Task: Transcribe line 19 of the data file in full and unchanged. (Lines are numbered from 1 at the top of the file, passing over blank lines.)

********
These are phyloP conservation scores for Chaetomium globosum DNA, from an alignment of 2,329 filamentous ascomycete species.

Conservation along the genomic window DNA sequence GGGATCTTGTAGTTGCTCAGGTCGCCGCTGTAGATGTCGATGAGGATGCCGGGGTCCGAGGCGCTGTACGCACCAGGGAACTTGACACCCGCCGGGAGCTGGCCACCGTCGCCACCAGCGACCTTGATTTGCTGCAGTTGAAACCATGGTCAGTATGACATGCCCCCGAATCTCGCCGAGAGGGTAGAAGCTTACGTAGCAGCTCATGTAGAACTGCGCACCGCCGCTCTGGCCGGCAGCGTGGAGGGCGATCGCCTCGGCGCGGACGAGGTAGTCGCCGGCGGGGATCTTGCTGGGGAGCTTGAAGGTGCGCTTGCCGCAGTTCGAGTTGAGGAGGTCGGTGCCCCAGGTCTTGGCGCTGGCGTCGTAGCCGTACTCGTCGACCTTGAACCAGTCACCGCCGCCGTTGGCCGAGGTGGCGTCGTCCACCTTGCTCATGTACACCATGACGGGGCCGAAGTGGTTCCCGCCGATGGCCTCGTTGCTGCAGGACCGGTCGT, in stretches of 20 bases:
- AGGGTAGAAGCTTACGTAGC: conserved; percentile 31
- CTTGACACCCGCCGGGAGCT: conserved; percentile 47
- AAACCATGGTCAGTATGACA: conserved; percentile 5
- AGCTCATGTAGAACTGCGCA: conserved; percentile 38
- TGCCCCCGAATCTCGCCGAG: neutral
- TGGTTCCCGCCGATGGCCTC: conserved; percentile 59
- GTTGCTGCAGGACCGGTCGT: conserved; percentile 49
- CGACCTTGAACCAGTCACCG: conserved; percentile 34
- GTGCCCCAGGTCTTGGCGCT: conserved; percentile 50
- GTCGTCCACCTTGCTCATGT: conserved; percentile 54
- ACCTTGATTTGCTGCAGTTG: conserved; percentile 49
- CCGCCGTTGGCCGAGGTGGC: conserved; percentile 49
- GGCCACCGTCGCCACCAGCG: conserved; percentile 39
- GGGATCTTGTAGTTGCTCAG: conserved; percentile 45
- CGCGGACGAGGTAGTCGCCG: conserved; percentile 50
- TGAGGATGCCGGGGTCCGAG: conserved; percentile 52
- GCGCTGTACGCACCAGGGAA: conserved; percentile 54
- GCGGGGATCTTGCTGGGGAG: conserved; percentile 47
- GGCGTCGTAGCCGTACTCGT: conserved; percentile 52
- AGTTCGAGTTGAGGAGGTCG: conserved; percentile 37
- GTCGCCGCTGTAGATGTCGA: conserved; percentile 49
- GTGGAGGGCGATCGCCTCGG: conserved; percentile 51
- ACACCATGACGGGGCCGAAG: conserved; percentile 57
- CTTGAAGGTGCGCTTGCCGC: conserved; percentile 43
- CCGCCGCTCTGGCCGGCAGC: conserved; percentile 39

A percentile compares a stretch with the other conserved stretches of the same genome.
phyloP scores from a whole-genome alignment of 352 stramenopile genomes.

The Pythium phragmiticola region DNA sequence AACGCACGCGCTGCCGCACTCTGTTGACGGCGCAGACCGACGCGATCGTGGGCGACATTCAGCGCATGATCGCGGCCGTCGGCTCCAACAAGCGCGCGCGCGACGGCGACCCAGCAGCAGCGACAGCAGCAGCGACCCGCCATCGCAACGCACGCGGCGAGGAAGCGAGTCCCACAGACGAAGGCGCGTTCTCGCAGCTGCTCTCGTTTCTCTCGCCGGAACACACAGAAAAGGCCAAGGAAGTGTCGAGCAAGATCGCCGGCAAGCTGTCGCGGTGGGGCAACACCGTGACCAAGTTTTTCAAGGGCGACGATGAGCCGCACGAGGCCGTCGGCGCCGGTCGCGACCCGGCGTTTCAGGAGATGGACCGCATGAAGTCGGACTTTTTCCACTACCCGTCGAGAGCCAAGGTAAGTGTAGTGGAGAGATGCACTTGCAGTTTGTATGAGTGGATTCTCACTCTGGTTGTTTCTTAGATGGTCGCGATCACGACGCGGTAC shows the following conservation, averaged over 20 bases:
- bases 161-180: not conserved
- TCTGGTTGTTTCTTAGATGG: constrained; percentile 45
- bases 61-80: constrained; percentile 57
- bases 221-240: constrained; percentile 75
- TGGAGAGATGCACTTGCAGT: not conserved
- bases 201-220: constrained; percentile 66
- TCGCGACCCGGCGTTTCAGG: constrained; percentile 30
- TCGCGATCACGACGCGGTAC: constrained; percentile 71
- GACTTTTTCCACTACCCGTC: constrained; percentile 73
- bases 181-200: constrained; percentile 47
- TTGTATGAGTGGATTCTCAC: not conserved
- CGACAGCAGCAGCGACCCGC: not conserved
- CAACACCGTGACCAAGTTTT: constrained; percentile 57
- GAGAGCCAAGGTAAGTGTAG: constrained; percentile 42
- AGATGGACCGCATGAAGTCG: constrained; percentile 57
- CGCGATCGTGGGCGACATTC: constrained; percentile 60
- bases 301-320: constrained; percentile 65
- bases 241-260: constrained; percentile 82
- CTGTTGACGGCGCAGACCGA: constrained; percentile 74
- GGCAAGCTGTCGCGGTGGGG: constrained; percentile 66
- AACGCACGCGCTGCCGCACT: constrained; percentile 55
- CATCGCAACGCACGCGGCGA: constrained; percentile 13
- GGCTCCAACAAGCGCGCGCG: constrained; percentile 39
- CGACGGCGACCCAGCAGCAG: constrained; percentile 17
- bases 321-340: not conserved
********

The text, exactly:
- GCGCTGTACGCACCAGGGAA: conserved; percentile 54